Prostate cancer and treatment with immune checkpoint inhibitors


Immune checkpoint inhibitors include drugs like ipilimumab (Yervoy), pembrolizumab (Keytruda), nivolumab (Opdivo), and others that can have dramatic effects on the survival of some groups of patients with advanced forms of some cancers.

The problem is that treatment with such drugs can also come with significant risk for serious side effects, and despite their dramatic effects in some patients, they seem to have little to no benefit at all in other groups of patients. On top of these risk/benefit issues, as yet we have almost no really good evidence as regards their value in the treatment of advanced forms of prostate cancer. However, …

Today, a paper in the journal Nature has reported data from a study by Patel et al. (from the National Cancer Institute here in the US) suggesting that the authors have been able to identify particular genes that must be expressed by a tumor if immune checkpoint inhibitor antibodies are going to work well in a particular patient with a particular type of cancer. (See also this article in the journal The Scientist that discusses the paper by Patel et al. in some detail.)

The use of this type of genetic testing may be very important to prostate cancer patients and their doctors (and to patients with other types of cancer too) in knowing whether they want to risk treatment with immune checkpoint inhibitor antibodies, which, in addition to being associated with significant risk for side effects, are also very expensive. There is little doubt that insurance companies and other payers will also be looking closely at this paper to see if they can justify requiring patients to have such genetic testing prior to any decision about whether they will cover the costs associated with immune checkpoint inhibition.

In the case of prostate cancer, we can reasonably expect that future clinical trials are going to be testing patients who undergo treatment with immune checkpoint inhibitors to see whether or not these patients are actually expressing specific proteins programmed by specific genes at high enough levels. While the screening test developed by the group at the National Cancer Institute (based on the so-called genome-wide CRISPR technology) has provided a hypothetical rationale for why some patients treated with immune checkpoint inhibitors do really well and others don’t, we will still need to see if this hypothesis turns out to be true in clinical practice.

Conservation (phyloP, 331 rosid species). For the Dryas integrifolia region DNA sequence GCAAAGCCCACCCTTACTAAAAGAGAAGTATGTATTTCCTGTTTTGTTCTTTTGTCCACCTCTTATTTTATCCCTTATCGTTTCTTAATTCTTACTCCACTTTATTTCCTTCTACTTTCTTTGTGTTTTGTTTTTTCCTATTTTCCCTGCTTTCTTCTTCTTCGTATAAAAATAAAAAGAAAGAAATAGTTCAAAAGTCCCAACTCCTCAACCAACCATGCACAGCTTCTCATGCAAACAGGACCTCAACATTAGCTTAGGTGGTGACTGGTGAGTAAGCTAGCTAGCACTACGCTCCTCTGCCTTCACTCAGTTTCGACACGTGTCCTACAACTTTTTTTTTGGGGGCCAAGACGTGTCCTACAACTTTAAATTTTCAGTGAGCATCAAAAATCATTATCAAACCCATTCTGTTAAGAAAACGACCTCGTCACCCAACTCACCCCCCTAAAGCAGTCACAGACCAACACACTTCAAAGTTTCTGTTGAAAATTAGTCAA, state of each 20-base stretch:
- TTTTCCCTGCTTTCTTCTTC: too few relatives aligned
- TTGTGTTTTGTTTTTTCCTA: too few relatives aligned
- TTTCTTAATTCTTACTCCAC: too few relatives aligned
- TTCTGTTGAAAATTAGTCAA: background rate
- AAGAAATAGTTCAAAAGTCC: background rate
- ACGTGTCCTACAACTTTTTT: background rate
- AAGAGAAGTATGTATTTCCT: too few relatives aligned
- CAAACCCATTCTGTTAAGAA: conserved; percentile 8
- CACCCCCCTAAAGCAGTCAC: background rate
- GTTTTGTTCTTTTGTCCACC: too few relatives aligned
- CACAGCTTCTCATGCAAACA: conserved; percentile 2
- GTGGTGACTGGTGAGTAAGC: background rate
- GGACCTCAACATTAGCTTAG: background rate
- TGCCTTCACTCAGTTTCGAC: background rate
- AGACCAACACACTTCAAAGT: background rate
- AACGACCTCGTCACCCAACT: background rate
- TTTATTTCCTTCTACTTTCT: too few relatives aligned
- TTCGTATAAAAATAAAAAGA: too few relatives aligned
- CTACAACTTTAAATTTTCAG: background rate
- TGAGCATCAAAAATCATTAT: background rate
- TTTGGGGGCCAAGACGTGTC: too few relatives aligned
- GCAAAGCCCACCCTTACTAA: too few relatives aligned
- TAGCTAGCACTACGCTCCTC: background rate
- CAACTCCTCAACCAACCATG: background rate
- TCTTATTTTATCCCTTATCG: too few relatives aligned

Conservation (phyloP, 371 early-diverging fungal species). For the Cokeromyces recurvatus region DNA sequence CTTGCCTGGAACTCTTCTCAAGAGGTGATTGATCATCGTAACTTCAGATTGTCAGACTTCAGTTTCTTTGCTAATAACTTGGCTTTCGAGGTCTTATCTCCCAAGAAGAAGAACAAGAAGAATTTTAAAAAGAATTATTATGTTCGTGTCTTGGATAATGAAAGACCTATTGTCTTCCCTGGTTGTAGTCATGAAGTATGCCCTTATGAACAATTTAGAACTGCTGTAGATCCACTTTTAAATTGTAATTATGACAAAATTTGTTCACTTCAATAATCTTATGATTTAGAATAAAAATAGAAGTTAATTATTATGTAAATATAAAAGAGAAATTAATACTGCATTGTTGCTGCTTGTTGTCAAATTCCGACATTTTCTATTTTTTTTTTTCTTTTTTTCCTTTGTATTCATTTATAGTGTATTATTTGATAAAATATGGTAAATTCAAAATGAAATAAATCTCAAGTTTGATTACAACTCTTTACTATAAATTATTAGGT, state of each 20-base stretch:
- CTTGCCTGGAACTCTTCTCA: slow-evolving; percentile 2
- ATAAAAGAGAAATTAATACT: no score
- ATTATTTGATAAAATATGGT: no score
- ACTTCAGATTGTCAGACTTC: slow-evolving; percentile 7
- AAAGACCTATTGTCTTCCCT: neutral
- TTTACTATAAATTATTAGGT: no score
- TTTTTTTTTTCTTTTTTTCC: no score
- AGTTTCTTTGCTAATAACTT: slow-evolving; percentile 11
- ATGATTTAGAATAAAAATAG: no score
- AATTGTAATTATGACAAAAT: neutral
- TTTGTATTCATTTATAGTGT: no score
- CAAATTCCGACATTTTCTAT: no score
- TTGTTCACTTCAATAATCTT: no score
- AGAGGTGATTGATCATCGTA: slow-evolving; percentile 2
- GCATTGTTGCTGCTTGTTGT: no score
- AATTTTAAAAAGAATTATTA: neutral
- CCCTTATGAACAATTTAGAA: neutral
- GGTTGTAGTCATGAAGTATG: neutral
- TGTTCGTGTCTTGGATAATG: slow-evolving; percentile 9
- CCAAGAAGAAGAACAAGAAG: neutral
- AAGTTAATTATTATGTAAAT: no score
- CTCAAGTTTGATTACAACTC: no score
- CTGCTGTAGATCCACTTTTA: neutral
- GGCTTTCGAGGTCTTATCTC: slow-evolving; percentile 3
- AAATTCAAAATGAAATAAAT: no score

4 Responses

  1. This was in melanoma cells. Ipilimumab and Keytruda have already proven a survival advantage in melanoma — so they are finding the exceptional cells that do not respond. Prostate cancer, on the other hand, has not responded to ipilimumab, and the jury’s still out on whether it responds to the PD-1/PD-L1 inhibitors. It may someday turn out that there are peculiar prostate cancer variants that will respond, but as a class, so far, we have no data. Hopefully, they will. I also remain hopeful about targeted immune therapies like CAR-T.

  2. I worked with a man last year who exhibited MLH1 and a high level of micro-satellite instability (MSI); both indicated pembrolizumab. Unfortunately the actionable gene was discovered too late to determine if pembrolizumab was effective.

  3. Dear Allen:

    I would point out that there were clear signs of activity of ipilimumab in mCRPC in the Phase III trial data when they were finally published, and the authors noted that, “The observed increases in progression-free survival and prostate-specific antigen response rates suggest antitumor activity in a patient subset.”

    This might well correlate with a genetically definable group of prostate cancer patients.

  4. Anecdotal evidence only, and to the best of my [increasingly faulty] recollection:

    In recent conversation with a well-known prostate oncologist, I learned that he has tried adding pembrolizumab (Keytruda) to the treatment regimens of 20 of his patients whose PSA was rising on fourth-generation treatments like Xtandi. With Keytruda added, he observed slowing or even reversal of PSA progression in eight of the twenty.

    Of course, this is neither random, double-blind, nor anything other than anecdotal.

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